cK one 
Calvin Klein (1994)

Average Rating:  152 User Reviews

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About cK one by Calvin Klein

People & Companies

Calvin Klein
Fragrance House
Harry Fremont
Fabien Baron
Packaging / Bottle Design

This popular fragrance from Calvin Klein kicked off the whole unisex buzz when it was released in 1994. Of course there were unisex fragrances before cK One (4711 by Muelhens for example) but it was Calvin Klein that made it sexy.

Fragrance notes

  1. Top Notes

  2. Heart Notes

  3. Base Notes

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Reviews of cK one by Calvin Klein

There are 152 reviews of cK one by Calvin Klein.

This came out in 1989, not 1994. I was on a plane to Munich when another passenger said she worked for the Calvin Klein company and was incidentally carrying a sample of CK One in her purse, which she gave to me. She said it was a unisex fragrance (something new at the time). I thanked her, and have loved CK One ever since 1989.
Apr 16, 2021

As far as fragrances that were released during the 90s (I'm not including frags released in the late 80s; like Cool Water, Joop, or CK's Eternity in this one) there were a handful of fragrances that achieved ubiquitousness in an era they were made in - Calvin Klein's One, being one (no pun intended) of them. In fact, I think the only other fragrance that beats CK One as a time capsule of the 1990s is: Acqua di Giò.

Like Acqua di Giò, this scent was everywhere in the 90s. Probably even more so, because it was (as it is now) cheaper than Acqua di Giò.

Disclaimer: this review might be a little biased due in part to nostalgia. Smelling this fragrance again; I can hear Ace of Base's "The Sign" bouncing along in the overhead speakers while walking around in the mall when I was a kid.

I don't know how long past formulations lasted. But, in it's current form; 6 hours, at best.

First notes to greet the nose; is a lemon/citrus smell, very comparable to a gin & tonic smell. Accompanying the slighty boozy citrus smell is a vaguely synthetic smelling floral scent - think of roses or tulips. There's also a very subtle feminine tone underlying the floral/citrus/fresh smells; to me, it reminds me of a women's salon shampoo.

Projection lasts about an hour. After that, the citrus notes taper off, and the floral scent plateaus.

Hour 3-4: the citrus takes a back seat to the green tea and sandalwood. By this point, it is a fresh/floral scent.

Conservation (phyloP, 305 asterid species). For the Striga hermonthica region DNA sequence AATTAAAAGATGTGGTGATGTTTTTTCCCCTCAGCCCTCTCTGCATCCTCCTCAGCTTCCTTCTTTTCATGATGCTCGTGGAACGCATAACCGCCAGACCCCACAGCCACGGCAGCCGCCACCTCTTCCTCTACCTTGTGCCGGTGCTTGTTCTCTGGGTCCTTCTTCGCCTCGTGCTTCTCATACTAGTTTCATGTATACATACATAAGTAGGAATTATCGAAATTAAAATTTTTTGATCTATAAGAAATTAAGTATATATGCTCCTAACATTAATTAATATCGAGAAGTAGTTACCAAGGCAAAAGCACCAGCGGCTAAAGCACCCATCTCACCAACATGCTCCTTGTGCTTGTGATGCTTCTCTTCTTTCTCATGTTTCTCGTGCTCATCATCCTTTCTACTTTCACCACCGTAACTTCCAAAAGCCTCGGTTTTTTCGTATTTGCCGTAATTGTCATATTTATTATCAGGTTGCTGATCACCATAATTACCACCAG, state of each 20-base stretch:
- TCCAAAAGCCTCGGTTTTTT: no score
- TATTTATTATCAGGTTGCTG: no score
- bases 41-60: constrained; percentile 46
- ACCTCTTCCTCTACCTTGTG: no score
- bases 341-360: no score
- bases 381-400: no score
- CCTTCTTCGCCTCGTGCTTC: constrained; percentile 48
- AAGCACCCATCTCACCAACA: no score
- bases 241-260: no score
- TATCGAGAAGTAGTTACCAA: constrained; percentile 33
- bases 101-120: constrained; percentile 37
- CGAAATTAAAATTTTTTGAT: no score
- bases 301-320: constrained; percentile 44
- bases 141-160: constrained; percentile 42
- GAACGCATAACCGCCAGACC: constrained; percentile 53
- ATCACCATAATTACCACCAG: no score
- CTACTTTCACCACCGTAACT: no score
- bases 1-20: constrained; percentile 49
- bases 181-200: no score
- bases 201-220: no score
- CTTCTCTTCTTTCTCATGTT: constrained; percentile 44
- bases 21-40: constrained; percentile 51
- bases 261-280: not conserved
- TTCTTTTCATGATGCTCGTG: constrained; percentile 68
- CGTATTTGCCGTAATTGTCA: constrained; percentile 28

Hour 4-5: Basically, a skin scent at this point. Citrus smell is mostly gone.

Hour 6: Whatever sillage left on the skin, has evaporated or been absorbed, by this point. Any residual smell left, now lingers on your clothes; your shirt will smell vaguely of dryer sheets.

And that's about it; It's neither very remarkable, nor very bad. It's just...your basic, safe, clean, inoffensive (for the most part), scent...and, that's part of the problem with it.

CK One suffers from a couple of problems:

1. It's a people-pleasing fragrance from Calvin Klein; so it's going to be a somewhat of a milquetoast, synthetic, middle of the road fragrance to some people - especially after 25+ years of being on the market.

2. It's a unisex fragrance; it ends up straddling a fence between feminine/masculine which makes it smell more generic than it otherwise would have.

3. It could end up being either too masculine or too feminine on you; depending on your body chemistry and what sex you are. On me, I find it to be a little on the feminine side within the first hour: it's the floral scent mixed with women's haircare product smell.

To me, this is a daytime scent; wear this at the office or casual weekend afternoons. Technically, this might be considered an "all-season" fragrance. But, I would classify it as a spring/summertime scent. Again, it's just a workhorse fragrance for the office or running errands on a spring/summer day below 75°.

I would recommend this people who are new to fragrances, and basically want a cheap, inoffensive, safe scent they can use everyday.

3.25/5 stars. Just barely above a neutral rating for me.
Mar 18, 2021

One third Z 14, one third Tuscany, one third CK One. Hello Aussie summer!!
Oct 27, 2020

This review is going to be a bit contradictory. So was the fragrance.